7-Zip is an open source Windows utility for manipulating archives. We measure the Total Rating performance using the built-in benchmark tool. The test stresses all CPU cores to 100% and shows an affinity for memory bandwidth.
WPrime is a leading multithreaded benchmark for x86 processors that tests your processor performance by calculating square roots with a recursive call of Newton’s method for estimating functions. We use the 1024M test in WPrime to analyse processor calculation performance.
CPU-related testing overview:
7-Zip likes cores and memory bandwidth so Ryzen 7 1700 paired with fast DDR4 takes a comfortable position behind the Intel HEDT 8+ core chips. Even with the 7700K overclocked to 4.8GHz, stock-clocked Ryzen 7 1700 enjoys a 21% performance lead that extends to 43% with the AMD chip at 4.0GHz.
Kraken is largely single-threaded so the stock-clocked score for Ryzen 7 1700 sits around 5960X and 6950X levels due to the frequency limitations. At 4.0GHz, Ryzen 7 1700 shows a solid improvement and is able to offer slightly better performance than overclocked Core i7-5960X and 6950X competitors. Compared to the Kaby Lake 7700K and its superior architecture and higher clock speed, however, Ryzen 7 1700 takes a comfortable beating at both stock (40% slower versus stock 7700K) and overclocked (23% slower versus OC 7700K) speeds.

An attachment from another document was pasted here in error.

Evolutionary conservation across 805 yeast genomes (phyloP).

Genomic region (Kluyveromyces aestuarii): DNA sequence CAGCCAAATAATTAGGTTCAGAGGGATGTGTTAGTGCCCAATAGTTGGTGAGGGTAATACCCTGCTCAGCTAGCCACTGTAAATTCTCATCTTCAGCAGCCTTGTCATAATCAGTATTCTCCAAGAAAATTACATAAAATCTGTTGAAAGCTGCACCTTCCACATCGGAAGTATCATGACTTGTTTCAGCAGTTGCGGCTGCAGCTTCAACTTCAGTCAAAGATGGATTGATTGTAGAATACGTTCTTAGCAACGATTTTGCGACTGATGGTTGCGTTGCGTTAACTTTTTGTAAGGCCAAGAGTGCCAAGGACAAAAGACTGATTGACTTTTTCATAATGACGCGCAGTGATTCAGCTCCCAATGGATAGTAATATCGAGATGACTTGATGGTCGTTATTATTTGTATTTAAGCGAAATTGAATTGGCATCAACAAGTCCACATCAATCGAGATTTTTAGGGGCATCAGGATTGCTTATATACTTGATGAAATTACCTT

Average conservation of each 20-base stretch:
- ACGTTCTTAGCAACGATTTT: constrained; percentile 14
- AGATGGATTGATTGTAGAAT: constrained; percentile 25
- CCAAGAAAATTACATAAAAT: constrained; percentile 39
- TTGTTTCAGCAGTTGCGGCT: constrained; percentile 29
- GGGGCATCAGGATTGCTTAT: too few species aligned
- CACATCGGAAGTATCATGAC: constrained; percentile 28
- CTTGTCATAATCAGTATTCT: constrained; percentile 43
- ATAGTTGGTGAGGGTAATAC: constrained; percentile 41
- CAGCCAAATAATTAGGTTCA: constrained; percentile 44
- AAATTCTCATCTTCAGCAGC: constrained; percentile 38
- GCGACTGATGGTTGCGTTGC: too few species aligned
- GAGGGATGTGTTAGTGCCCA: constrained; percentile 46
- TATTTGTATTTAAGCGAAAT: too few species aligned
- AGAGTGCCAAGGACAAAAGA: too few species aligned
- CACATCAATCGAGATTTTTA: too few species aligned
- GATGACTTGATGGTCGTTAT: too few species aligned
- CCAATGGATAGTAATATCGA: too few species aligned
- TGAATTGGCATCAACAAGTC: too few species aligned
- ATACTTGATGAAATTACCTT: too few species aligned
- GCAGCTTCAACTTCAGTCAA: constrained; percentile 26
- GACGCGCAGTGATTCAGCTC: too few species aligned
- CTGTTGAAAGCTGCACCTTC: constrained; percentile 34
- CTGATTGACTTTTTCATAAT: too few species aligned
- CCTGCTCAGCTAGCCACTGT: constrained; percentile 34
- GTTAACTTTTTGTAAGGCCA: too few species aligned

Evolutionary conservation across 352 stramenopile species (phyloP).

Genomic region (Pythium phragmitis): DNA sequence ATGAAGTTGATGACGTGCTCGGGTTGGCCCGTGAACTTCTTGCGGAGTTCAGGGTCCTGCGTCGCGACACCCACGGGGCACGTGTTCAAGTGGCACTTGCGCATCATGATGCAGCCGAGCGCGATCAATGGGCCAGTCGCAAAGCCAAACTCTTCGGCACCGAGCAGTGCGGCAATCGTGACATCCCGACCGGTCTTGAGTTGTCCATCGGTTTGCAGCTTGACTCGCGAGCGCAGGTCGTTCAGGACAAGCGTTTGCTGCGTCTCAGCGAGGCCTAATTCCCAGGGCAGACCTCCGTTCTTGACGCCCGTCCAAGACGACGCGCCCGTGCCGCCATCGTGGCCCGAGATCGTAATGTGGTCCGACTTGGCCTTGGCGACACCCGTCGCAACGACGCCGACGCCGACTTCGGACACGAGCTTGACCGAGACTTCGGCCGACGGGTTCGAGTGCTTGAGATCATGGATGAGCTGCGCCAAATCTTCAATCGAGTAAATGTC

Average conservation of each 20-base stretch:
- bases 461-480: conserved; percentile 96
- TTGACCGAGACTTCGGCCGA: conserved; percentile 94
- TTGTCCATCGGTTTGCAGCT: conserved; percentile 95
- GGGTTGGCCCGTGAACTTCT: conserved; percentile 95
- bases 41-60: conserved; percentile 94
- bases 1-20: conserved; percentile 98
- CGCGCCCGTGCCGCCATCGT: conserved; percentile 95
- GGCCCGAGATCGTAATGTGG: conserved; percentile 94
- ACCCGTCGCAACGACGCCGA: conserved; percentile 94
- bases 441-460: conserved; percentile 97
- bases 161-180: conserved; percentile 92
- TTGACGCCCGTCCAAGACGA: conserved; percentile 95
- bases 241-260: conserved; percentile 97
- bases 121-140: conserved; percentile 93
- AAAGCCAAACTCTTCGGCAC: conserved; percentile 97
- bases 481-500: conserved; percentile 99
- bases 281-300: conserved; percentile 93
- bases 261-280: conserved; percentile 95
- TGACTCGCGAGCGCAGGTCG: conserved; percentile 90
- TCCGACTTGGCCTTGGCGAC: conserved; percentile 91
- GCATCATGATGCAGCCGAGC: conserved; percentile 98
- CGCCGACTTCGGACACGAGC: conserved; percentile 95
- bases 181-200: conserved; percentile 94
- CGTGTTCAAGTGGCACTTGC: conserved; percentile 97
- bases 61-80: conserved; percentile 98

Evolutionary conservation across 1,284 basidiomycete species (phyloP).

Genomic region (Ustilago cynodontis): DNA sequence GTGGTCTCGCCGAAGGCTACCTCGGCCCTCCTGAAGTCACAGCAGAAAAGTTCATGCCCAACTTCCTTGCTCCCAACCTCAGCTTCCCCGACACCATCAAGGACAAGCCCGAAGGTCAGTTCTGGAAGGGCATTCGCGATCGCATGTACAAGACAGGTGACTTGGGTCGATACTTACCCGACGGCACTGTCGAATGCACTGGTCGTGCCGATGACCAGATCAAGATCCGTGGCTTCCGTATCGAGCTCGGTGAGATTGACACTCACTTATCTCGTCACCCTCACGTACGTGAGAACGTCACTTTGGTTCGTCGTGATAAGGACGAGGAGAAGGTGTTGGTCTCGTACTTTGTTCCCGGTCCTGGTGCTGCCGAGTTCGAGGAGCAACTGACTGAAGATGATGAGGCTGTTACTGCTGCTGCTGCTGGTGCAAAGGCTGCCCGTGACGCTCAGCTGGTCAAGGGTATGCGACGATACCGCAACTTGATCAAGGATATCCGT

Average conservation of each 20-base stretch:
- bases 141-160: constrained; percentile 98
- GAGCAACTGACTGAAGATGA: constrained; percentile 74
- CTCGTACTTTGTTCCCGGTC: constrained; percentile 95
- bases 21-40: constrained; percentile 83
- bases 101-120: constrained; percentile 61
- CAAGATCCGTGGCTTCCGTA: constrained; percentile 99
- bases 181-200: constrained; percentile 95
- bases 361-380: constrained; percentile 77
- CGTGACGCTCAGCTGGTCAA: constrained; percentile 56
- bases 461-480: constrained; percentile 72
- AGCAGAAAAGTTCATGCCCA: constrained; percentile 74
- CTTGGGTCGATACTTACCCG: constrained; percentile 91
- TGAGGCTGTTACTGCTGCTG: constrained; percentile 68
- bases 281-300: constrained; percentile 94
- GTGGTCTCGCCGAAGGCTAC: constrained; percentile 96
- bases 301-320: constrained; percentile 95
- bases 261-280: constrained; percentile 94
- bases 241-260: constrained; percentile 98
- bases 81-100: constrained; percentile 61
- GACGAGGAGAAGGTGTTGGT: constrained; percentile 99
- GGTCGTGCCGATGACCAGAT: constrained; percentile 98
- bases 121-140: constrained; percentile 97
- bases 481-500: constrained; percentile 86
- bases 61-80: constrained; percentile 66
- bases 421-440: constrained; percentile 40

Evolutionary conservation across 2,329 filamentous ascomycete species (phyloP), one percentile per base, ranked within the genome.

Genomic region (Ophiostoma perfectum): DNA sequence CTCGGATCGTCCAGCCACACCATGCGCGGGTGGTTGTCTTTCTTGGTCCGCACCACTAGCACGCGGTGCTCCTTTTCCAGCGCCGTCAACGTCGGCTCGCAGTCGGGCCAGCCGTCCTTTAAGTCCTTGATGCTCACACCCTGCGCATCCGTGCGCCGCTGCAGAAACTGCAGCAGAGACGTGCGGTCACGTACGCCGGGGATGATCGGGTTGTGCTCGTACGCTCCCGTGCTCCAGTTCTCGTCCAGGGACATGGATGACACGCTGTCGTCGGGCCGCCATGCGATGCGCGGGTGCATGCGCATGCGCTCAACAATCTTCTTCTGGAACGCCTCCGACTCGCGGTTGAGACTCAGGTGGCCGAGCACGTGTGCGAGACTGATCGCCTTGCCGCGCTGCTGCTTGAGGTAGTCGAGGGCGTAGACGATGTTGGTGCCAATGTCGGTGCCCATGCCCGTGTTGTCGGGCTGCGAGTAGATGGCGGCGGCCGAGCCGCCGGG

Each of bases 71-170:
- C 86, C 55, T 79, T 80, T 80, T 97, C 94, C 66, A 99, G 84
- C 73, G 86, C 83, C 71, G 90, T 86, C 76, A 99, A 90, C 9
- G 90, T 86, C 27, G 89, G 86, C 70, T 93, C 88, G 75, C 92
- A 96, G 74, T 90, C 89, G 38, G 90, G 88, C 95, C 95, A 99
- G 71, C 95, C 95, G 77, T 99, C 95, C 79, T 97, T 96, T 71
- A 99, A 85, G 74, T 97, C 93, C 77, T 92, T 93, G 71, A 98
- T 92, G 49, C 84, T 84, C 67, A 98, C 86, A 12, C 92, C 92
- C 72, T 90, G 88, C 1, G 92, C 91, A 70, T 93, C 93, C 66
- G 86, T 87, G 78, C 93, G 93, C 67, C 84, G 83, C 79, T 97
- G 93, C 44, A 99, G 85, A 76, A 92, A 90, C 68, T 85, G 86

WPrime takes advantage of the 1700’s sixteen threads for number crunching and returns stellar performance. The £330 chip comfortably holds its own against Intel’s £1000 octa-core and the similarly-priced 4C8T 7700K is noticeably slower than Ryzen 7 1700, even with a 1GHz+ frequency advantage.